Recently, MIT released a study showing evidence that mice bred to have Alzheimer’s disease, when exposed to blinking LEDs at 40hz, had their amount of illness causing amyloid-beta protein reduced. The effect even worked in “Wild Type” mice that were not specifically bred to exhibit Alzheimer’s symptoms. The effect prevented amyloid-beta build up in mice in the early stages of the disease, but it also reduced amyloid-beta protein in mice that had already accumulated significant amounts of the protein and were thus at a later stage of the disease. This result seems hard to make sense of because flashing lights aren’t something that seems capable of having disease curing effects. How could this possibly work given the difficulty in treating neurodegenerative diseases?
Looking more closely at the study, specifically at the mechanism of action proposed by the researchers, we find increased microglial activity. The microglial cells are the primary immune system cells in the brain. Some theorize that infections cause Alzheimer’s in the brain, so according to that theory, increasing the activity of microglia could help fight a possible Alzheimer’s disease causing infection. In the study, the specific observed activity of the microglia was an increase in engulfing of amyloid beta proteins. The end products of degraded amyloid protein were also reduced. This suggests that there was an alteration in endosomal processing.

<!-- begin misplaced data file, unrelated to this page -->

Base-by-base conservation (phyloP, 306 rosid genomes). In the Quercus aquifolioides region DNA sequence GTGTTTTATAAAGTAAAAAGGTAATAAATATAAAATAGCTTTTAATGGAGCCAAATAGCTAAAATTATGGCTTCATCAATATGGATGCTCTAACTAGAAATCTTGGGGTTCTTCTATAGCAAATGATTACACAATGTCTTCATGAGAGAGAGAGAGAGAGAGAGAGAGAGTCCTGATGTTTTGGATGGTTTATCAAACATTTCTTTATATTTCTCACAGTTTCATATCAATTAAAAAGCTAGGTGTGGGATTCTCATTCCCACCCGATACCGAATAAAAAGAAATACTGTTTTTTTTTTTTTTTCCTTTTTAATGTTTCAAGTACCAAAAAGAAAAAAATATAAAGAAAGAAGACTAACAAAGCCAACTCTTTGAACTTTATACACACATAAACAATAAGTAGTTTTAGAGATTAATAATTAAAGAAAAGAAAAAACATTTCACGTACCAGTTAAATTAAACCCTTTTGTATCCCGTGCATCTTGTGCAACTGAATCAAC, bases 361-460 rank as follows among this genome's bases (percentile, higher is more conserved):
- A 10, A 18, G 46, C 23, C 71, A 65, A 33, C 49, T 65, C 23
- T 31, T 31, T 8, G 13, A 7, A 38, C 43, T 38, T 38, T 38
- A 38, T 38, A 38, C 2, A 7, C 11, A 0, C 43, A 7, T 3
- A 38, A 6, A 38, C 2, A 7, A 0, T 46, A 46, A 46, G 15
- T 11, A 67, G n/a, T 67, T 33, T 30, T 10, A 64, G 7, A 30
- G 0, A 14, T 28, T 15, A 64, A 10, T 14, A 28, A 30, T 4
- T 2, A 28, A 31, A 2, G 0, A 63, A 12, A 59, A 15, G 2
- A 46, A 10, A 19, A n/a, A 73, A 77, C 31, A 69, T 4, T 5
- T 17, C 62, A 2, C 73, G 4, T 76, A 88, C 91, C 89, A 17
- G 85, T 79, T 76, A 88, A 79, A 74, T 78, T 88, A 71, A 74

When researchers blocked GABA receptors, the amyloid clearing effect no longer worked. Contradicting GABA receptor activation being the sole source of the amyloid-beta reducing effect is that in the past GABA agonists failed to improve Alzheimer’s patient’s outcomes.
GABA receptors connect to microglia via astrocytes. Astrocytes modulate microglial activity, and their behavior is affected via GABA signaling. GABA acts as an anti-inflammatory via these cells. Strengthening the anti-inflammatory hypothesis is there is evidence that anti-inflammatories such as aspirin protect against Alzheimer’s pathology.
Astrocytes are related to circadian rhythm brain entrainment and Gamma oscillations. Flicking lights on and off increases glutamate signaling which is countered by GABA signaling from astrocytes. If GABA signaling doesn’t modulate glutamate signaling, that leads to the well known human photoparoxysmal response in people with epilepsy, in which blinking lights can cause seizures, perhaps because of sclerotic astrocytes that can’t function properly to slow down the elevated glutamate driven excitation.
So can we spin together a theory about how this all works? How do blinking lights reduce disease causing amyloid plaques?
My Speculation: Blinking lights cause astrocytes to get activated and release GABA to control photoparoxysmal driven glutamate signaling. This release, along with other signals from astrocytes, triggers anti-neuroinflammation and engulfing activity in microglia which helps clean up Alzheimer’s damage. Lack of effectiveness of GABA agonists alone in the treatment of Alzheimer’s disease provides evidence against the idea that GABA alone was solely responsible for the effect. Perhaps there is some other necessary signal that is released by astrocytes along with GABA to influence microglial anti-inflammatory behavior.
Researchers have linked neuroinflammation to other neurodegenerative diseases, so the applicability of this mechanism of action could be widespread.